Two sisters who left the corporate world were recently in the city to exhibit their interpretation of the bridge that they are attempting to build between the artisan and the market. It would not be utterly wrong to say that fashion is nothing but a trend that keeps reinventing itself in the smallest and the biggest manner.
How is what you would probably wonder ? Think about it, while the big fashion houses and labels work in a cycle — renovating and innovating the trends of yesteryear on a smaller scale, artifacts like hand loom and delicate artistry is seeing the light of day once again.
HandsOfIndia, an organisation that was started by two sisters, over six years ago just finished exhibiting their products. Based out of Uttar Pradesh, the two sisters left the corporate sector to bridge the gap between the market and the artisans. Their exhibition that was held at the Lady Jehangir Hall has an interesting fusion of the East and the West.
More like, the Western interpretation of the Eastern handicraft.
Shift dresses, tops with delicate pleats and tucks, wraparound skirts, kurtis and even sarees. “The hottest selling items in our exhibition were the anarkalis.
They literally sold like hot cakes. Our products are made using hand woven fabrics and materials from one state, while the work done on it could be from another.
For instance, we had many kota sarees ( a fabric made in Rajasthan) with phulkari (Punjabi embroidery) work on it,” says Malyada. While the kurtas and the salwar pieces had a bit of embroidery, the western wear was a play of fabric on fabric. “We do not like bling. That is why you will find no product with any shiny or heavy work. All the ornamentation done on the products is very light,” says Ramya, the other sister. Adding to that she said that the focus was on the ease with which clothes could be altered. “We carry our altering team everywhere we go,” she informs. Explaining their reason to shy from the bling, the sisters say that for them it is bringing to light the intricate work done by many artisans in the country.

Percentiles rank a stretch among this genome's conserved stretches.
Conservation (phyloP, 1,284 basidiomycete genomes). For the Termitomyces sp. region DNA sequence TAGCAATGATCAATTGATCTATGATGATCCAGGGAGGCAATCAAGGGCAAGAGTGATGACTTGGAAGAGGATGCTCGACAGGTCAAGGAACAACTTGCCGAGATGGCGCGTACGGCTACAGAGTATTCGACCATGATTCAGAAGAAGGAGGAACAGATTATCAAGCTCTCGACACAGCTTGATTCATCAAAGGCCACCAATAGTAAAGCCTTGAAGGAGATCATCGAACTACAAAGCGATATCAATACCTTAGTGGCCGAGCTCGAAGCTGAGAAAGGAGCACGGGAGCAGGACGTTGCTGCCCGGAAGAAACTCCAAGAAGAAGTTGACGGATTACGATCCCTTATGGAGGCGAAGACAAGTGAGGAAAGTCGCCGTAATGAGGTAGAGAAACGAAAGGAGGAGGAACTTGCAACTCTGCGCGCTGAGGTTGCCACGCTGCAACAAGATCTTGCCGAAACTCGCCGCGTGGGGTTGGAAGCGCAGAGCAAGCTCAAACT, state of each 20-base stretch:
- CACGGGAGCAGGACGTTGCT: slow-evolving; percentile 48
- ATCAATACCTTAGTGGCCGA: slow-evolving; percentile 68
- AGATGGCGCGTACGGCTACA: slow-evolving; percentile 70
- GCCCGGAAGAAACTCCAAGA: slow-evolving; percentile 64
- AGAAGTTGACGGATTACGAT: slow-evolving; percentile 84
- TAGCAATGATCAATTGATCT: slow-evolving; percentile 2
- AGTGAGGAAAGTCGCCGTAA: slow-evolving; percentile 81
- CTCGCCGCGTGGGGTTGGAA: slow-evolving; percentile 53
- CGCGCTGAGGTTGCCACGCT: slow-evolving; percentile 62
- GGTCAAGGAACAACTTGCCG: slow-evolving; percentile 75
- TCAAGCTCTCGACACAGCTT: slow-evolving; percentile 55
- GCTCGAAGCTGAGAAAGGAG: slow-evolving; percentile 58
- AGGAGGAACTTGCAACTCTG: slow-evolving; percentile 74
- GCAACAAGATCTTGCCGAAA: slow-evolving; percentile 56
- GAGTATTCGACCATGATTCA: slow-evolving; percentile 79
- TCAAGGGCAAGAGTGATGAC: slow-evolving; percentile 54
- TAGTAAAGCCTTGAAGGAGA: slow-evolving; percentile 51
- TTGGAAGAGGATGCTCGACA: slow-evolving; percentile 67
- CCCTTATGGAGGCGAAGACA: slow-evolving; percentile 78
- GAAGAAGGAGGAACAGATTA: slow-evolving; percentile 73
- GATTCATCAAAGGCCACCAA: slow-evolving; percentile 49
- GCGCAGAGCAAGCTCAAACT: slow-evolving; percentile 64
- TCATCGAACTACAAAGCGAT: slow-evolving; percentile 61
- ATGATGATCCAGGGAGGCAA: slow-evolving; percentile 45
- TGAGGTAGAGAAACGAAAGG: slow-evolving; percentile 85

“Till now we have been working with 25 groups of artisans. We train them and educate them about the combinations and the styles. Once they get the hang of it, we let them make the decisions. In fact they also sit with us during our discussion about the work and the fabric,” says Ramya. This was the second time that the duo exhibited their work and collection in the city. “During the first visit we noticed and realised that it was not just the older generation that was drawn to handloom products. The younger lot was equally if not more interested in it. This time it was a mixed age group of people who were interested in both the products and apparels,” says Malyada.
The sisters will be coming back to the city this Autumn. “We will bring our products once again, for we have realised that there are people who not only genuinely appreciate the product but also understand its value. Our products are priced in a manner that more emphasis is laid on the handwork with a minor margin for profit,” she smiles.